Mandalay-Style Painted Fan
height: 35cm, outstretched width: 67cm
This fine, folding fan is in excellent condition and is a remarkable and rare survivor given its age. It has spent the last few decades in a private London collection. It comprises fine, bone supports and silk painted in tempera colours and gold. It is painted on both sides with figures in Burmese dress. On one side, King Thibaw Min, Burma’s last king, and his consort are seen atop an elephant, accompanied by a procession of ministers and other figures from the Court. Many of the women wear sarongs or longyis with the characteristic zig-zag luntaya-acheiq pattern associated with the Burmese court.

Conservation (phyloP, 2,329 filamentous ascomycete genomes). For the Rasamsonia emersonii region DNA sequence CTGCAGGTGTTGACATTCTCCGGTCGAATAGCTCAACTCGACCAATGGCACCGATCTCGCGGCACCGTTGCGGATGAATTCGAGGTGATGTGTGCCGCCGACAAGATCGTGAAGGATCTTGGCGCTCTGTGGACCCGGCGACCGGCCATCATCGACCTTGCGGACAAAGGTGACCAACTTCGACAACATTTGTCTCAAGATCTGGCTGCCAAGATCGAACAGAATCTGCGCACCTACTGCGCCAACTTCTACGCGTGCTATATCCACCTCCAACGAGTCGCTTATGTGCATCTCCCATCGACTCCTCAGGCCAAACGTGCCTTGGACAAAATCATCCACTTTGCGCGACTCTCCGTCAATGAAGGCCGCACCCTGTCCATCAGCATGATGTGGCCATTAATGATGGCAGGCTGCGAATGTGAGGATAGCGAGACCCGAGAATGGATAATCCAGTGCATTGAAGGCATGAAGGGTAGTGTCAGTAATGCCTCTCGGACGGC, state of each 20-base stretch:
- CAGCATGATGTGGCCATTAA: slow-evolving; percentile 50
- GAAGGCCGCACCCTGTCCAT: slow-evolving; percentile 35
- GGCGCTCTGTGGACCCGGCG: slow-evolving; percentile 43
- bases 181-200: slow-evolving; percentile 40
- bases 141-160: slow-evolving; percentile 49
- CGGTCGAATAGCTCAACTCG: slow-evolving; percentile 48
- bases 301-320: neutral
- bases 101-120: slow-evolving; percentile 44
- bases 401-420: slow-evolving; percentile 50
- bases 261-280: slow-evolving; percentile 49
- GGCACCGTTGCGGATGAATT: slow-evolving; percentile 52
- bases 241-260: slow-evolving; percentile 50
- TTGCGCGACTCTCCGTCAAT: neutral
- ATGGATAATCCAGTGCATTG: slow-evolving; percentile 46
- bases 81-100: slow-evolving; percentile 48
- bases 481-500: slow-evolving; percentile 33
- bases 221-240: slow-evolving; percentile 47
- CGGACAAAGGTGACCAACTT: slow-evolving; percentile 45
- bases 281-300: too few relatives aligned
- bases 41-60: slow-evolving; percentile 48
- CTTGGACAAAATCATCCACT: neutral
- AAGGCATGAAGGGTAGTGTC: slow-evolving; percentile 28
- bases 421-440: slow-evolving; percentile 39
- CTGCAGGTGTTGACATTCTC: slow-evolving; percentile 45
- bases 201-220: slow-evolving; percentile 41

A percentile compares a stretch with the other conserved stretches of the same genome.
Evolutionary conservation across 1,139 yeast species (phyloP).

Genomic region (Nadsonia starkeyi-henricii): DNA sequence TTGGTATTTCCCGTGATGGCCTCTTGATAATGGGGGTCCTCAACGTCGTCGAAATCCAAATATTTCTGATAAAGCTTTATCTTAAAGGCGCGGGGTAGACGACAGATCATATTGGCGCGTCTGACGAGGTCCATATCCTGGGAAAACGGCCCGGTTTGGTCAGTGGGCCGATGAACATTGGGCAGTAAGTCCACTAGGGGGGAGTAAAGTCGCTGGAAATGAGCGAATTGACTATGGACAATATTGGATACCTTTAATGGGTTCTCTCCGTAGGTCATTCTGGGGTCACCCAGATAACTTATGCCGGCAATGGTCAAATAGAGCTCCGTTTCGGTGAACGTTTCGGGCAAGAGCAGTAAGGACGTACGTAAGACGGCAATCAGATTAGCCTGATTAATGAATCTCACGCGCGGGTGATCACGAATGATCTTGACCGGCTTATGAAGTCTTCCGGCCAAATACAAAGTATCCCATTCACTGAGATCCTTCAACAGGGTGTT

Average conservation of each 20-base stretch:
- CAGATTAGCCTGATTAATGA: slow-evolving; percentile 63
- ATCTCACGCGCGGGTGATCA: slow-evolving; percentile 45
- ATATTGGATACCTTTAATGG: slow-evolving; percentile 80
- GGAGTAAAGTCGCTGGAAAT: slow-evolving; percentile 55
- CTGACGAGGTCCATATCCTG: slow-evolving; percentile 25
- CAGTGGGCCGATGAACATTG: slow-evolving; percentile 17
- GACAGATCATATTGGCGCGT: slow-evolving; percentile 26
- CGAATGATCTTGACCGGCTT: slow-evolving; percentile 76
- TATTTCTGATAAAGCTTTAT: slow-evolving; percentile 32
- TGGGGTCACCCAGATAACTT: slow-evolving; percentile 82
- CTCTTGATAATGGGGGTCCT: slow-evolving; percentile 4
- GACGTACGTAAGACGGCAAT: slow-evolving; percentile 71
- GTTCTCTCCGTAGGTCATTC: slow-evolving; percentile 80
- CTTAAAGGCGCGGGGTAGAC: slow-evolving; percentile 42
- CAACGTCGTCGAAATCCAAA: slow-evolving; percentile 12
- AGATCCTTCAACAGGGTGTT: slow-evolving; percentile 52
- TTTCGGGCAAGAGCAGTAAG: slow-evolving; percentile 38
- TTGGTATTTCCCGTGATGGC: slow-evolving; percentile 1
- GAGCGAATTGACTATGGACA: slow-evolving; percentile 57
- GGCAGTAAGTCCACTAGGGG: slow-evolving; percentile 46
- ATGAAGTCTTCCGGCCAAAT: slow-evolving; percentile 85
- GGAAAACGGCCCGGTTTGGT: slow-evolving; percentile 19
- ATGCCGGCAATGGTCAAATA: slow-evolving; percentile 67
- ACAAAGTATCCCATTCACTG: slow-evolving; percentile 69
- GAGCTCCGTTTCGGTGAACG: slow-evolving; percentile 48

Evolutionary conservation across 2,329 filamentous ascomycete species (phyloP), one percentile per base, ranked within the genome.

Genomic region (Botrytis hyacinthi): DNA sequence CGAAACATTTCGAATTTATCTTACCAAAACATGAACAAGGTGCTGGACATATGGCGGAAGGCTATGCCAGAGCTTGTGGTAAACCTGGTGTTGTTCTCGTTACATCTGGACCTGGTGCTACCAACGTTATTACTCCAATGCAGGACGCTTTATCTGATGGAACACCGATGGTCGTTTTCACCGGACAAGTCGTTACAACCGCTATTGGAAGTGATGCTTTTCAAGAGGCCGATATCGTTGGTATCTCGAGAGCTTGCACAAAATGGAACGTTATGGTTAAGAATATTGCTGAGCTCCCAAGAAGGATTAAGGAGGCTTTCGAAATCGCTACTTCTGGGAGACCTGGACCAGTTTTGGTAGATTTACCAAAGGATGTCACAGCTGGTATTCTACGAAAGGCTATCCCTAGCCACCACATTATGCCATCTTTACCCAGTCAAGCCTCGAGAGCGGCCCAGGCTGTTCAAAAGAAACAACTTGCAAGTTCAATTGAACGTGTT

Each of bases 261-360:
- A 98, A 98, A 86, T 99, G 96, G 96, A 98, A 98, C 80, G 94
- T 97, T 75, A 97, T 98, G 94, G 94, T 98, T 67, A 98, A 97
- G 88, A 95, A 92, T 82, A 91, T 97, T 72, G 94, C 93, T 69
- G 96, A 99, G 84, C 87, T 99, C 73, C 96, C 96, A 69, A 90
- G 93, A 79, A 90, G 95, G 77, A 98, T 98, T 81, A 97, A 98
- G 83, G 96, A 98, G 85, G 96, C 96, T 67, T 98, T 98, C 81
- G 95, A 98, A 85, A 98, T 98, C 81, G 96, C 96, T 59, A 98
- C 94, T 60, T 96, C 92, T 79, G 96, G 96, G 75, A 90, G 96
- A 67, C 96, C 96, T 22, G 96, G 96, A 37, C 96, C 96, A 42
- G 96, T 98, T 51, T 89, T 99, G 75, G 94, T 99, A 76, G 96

The outside bone supports are pierced with foliage patterns. A white metal hoop at the base would have allowed the fan to be suspended.
A similar fan in the Victoria & Albert Museum is described in Armstrong (1979, p. 69) as probably the work of a Court Painter attached to the Royal Palace in Mandalay. The V&A fan is believed to have been found in Mandalay in 1885 and is ascribed to ‘circa 1880’. Click
to see the V&A fan.
The example here is in excellent condition and is without repairs or tears. There is some loss to the painted designs, as might be expected, but this is relatively trivial.
Armstrong, N., Fans from the East, Debrett/V&A, 1978.
private collection, London
Inventory no.: 4248